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Moment of Goodness

Moment of Goodness: Tony Faces a Shrink and a Bleak Future, NCIS “A Man Walks Into a Bar” 

Photo Credit: Cliff Lipson/CBS

Let me preface this by saying that “A Man Walks into a Bar” is one big moment of goodness. The characters all had to face sudden psych evaluations (courtesy of Dr. Rachel Cranston) because the Sec Nav was nervous about the Major Case Response Team, and I guess, their ability to do their job. The entire cast shined, didn’t they? But I’m going out on a limb and selecting one particular scene that just stood above all others to me. You see, all episode long, Tony Dinozzo had been either making an idiot of himself in front of the “shrinkola”; walking out the door she had just come in; or giving her just a hint of who he was so she would get off his case. But after Gibbs and company found out this week’s victim actually committed suicide because his career was almost over and he had nothing to live for; we got this scene between “Sigmund” and Tony in autopsy that was absolutely incredible.

This is Tony Dinozzo. You know that under the surface a lot of stuff is going on, but he never gives you time to think about what because he’s always deflecting with his humor and doing something ridiculously silly. At the beginning of “A Man Walk into a Bar,” he kept describing the horses that helped him win a lot of money by imitating their particular whinnies. The therapist witnessed this behavior so things didn’t get off to a good start. Same old Tony, right? Not exactly. As the investigation into the death of the CO continued, we got a serious dose of Competent Tony and all the relevant suspects coming up with alibis. So, in the final Gibbs/Dinozzo interrogation (there were two of them in this episode and they were both simply wonderful), they learned he took his own life and it was made to look like murder so he could go out with honor. The guy was facing mandatory retirement; he had been having an affair with someone for twenty years, but that person was married. So, he had no kids to go back to; no wife to go back to; I guess, he couldn’t  handle all that so he killed himself.

Photo Credit: Cliff Lipson/CBS

Hearing all of that must have struck a chord with Dinozzo, and as a result, we got some major insight into the character. He was in autopsy in the very next scene, looking down at the dead naval commander. In walked Rachel who immediately asked what he was seeing when he looked at this man lying in the morgue: “A man works his whole life; dedicates himself to his job; and then has nothing to show for it.” He said that made him feel “afraid.” I don’t know why but I never figured Tony would have these kind of thoughts. The scene kept going deeper. Dinozzo told Rachel he was a really good agent and she said she knew. “And so do a lot of other people.” I loved that. I don’t think he knows that.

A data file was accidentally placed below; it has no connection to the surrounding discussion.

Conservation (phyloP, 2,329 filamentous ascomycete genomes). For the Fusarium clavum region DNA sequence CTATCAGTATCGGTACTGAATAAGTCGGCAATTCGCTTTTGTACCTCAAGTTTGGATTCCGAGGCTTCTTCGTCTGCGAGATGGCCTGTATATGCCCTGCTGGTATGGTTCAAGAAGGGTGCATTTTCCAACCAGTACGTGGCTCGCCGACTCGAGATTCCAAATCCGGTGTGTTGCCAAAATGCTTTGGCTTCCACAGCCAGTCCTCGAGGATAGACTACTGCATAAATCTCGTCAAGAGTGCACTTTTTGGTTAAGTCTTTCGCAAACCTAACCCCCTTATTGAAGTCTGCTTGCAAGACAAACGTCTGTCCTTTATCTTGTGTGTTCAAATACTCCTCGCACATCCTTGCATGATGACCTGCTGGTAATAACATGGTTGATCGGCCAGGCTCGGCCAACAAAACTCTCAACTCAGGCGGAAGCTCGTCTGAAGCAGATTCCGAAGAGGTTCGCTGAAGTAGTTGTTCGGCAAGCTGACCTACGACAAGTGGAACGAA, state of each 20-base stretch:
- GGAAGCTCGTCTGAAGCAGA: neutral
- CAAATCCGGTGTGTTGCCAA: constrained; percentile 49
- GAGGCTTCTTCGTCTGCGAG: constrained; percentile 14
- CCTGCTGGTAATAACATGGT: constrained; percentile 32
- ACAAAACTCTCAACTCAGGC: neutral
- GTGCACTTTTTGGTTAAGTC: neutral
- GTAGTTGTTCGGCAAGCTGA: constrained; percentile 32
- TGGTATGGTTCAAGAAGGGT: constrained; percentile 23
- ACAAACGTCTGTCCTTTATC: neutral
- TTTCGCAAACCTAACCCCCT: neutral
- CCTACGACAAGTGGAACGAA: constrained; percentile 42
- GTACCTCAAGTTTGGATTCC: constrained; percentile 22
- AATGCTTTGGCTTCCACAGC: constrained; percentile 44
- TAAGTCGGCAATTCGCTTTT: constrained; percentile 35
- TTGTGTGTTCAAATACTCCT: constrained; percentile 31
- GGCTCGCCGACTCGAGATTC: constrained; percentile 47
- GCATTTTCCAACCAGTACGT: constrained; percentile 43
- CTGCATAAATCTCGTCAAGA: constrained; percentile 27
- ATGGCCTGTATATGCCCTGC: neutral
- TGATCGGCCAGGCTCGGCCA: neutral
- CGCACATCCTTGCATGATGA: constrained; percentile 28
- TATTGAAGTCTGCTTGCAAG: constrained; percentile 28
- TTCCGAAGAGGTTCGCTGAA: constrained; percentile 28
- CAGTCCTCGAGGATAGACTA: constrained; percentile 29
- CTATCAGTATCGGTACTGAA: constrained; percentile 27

Here’s where things veered back to Kate, which was very interesting. Everyone seemed to have Kate on their minds when talking to Rachel. But, to me, most significant were Tony and Gibbs since they were the ones on the roof with her when Ari murdered her. And, in my opinion, Kate hasn’t been mentioned nearly enough over the years. So, the fact that the show kept playing the Kate card in “A Man Walks into a Bar,” I was ecstatic. And Tony flashing back to the two of them in “Eye for an Eye,” made me even more happy because I adore that episode. We even got a lost scene with the two of them on the rooftop. On, executive producer Gary Glasberg said Michael Weatherly suggested they unearth this scene and I’m so glad he did (well, he hadn’t named the actor, but now we know it was MW). It was so great to see. Kate may have been hard on him, but according to Rachel, she did it because she knew Tony could be more; she knew he could really be capable of being a great person; I don’t think many people have told Tony this in his life. At the end of the scene, Tony realized who Rachel was; and we soon found out as well: Rachel was Kate’s sister. Loved that twist. Loved Kate being remembered the way she was in this episode. And I loved the dynamic between the shrink and Dinozzo.

Wendy Makkena (she was the shy nun who blossomed into a powerful singer in the Sister Act movies) did a great job as Kate’s sister/the resident therapist. And Michael Weatherly blew me away all episode long, but especially in this Moment of Goodness. Sometimes with all the comedic goodness he provides, you forget he has the power to render you speechless with his acting choices. I actually teared up during the scene and that’s always a good sign.

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